Carl Y is the Director of Z Museum, a major art museum on the east coast of the United States. Carl badly wants to bring to Z Museum an exhibit of works by young British artists that recently concluded a very successful show at a museum in London. Carl is familiar with the works of many of the artists, and considers them among the most interesting on the contemporary art scene.
Unfortunately the transportation and installation costs are immense. One piece of sculpture in the London show, for example, weighs several tons. Government support for the arts has declined substantially in recent years, so Carl concludes that in order to bring the show to Z Museum he needs to find a private donor who will help him cover the costs. All the works in the show in London belong to a British art collector named Jeremy Q. Carl proposes to Jeremy that he make a large donation to help the Z Museum put on the exhibition, and Jeremy agrees to do so.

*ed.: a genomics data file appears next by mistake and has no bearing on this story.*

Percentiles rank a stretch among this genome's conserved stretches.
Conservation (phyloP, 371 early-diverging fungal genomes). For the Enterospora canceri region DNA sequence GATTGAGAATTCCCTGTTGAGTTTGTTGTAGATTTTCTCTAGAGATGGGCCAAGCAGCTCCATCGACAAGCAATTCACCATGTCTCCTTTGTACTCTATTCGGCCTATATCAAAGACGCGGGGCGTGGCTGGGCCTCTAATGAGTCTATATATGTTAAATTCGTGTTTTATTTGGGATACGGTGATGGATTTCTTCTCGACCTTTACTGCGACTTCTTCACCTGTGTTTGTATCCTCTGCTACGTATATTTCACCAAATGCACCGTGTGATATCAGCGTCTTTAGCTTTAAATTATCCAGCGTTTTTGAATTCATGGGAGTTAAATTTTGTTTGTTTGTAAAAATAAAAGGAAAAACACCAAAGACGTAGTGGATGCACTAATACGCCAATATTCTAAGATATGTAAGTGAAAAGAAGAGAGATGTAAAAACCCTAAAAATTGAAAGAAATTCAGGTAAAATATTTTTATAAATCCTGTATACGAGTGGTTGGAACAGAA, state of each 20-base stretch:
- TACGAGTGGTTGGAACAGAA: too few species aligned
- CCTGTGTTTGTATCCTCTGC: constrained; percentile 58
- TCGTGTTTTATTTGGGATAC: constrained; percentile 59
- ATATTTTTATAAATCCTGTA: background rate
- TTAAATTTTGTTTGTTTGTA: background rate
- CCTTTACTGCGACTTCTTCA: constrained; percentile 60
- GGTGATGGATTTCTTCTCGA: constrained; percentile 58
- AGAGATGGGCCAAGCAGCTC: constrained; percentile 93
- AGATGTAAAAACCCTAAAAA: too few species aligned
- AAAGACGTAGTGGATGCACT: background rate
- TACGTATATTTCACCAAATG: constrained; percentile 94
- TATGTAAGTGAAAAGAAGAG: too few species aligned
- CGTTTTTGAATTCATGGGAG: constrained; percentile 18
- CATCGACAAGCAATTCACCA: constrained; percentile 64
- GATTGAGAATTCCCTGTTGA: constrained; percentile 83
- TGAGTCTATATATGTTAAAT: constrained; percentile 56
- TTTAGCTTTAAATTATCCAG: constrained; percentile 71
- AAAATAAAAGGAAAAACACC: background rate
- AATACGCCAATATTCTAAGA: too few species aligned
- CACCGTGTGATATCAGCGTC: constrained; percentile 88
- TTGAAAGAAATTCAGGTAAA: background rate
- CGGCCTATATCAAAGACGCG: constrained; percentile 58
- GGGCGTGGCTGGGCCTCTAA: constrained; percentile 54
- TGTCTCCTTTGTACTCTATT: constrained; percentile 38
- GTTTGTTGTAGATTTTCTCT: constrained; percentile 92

After agreeing to support the exhibit at Z Museum, Jeremy persuades M's, a prestigious auction house, to co-sponsor the exhibit, as it did in London. To persuade M's Jeremy tells Henry P, President of M's British division, that he plans a major sale of works in his collection later in the year after the exhibit at Z Museum has concluded, and that he might use M's as the auctioneer. At about the time that Jeremy says this to Henry P., Carl Y has a lunch meeting with Anne S, President of M's North American division. Carl tells Anne that Z Museum is considering a significant program to sell its holdings in all collection categories, especially modern art, which happens to be M's specialty.